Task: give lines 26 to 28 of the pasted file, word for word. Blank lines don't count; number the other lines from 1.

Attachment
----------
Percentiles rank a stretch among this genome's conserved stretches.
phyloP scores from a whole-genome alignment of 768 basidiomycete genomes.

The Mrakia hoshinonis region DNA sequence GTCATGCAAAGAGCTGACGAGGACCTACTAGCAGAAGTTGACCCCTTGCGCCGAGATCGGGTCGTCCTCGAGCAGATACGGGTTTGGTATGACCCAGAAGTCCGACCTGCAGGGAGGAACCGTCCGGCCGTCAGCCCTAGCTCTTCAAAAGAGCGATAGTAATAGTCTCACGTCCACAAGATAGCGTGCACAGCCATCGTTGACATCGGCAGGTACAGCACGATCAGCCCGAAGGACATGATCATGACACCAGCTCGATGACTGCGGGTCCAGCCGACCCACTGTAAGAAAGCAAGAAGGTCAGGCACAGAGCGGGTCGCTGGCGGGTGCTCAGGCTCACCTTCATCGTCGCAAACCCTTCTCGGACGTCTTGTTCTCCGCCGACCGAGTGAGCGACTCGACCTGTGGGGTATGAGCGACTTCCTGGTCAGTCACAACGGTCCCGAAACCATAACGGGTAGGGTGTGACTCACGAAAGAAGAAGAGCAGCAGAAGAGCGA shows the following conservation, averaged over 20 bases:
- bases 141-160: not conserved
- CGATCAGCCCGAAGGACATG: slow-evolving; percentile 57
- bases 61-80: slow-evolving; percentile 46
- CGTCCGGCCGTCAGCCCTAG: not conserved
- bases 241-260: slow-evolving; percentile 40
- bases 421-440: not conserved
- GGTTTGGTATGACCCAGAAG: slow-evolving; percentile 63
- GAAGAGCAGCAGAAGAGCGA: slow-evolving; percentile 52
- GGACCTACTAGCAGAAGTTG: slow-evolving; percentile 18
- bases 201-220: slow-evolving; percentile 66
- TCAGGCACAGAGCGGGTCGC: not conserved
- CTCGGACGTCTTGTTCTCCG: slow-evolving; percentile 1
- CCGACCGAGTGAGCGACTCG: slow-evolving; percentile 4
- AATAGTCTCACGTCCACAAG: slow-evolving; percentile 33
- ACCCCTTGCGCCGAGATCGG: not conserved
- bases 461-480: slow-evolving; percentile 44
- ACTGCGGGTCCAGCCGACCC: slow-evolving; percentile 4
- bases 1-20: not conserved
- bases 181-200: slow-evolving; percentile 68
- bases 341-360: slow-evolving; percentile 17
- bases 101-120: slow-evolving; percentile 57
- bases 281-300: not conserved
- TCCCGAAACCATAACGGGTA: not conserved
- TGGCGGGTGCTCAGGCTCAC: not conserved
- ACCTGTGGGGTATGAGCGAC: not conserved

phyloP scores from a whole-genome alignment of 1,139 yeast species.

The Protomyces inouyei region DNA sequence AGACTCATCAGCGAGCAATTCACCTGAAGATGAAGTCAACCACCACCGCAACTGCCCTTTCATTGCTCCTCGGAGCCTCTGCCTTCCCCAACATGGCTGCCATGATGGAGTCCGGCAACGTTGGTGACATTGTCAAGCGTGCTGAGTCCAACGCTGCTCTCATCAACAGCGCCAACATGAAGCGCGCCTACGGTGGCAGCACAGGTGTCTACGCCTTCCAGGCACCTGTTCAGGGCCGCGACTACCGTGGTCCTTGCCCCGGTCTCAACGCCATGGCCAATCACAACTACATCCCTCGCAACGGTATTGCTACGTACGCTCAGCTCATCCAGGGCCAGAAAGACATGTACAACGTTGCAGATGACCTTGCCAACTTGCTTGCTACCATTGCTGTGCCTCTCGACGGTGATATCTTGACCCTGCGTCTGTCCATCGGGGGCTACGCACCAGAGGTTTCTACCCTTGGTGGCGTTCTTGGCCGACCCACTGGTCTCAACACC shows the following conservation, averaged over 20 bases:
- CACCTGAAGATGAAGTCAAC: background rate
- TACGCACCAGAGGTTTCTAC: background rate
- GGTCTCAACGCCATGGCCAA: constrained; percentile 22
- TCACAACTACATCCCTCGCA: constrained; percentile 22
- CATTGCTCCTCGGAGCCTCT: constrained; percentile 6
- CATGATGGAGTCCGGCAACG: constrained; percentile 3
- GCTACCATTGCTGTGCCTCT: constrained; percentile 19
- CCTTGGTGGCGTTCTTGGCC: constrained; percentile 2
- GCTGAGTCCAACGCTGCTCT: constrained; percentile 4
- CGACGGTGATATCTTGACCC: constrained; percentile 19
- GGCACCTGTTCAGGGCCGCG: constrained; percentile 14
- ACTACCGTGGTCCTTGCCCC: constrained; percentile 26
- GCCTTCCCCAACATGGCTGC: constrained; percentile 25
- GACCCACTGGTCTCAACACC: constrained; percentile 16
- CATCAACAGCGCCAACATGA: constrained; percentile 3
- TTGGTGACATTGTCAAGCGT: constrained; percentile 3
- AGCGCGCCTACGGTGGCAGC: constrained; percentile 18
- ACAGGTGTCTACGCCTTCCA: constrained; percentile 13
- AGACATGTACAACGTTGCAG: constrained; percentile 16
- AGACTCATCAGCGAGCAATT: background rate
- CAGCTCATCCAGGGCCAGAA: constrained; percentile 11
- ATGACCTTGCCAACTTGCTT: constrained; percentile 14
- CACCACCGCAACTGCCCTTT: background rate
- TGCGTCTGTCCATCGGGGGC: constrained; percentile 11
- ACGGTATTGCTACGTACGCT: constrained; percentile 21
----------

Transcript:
- TCCCGAAACCATAACGGGTA: not conserved
- TGGCGGGTGCTCAGGCTCAC: not conserved
- ACCTGTGGGGTATGAGCGAC: not conserved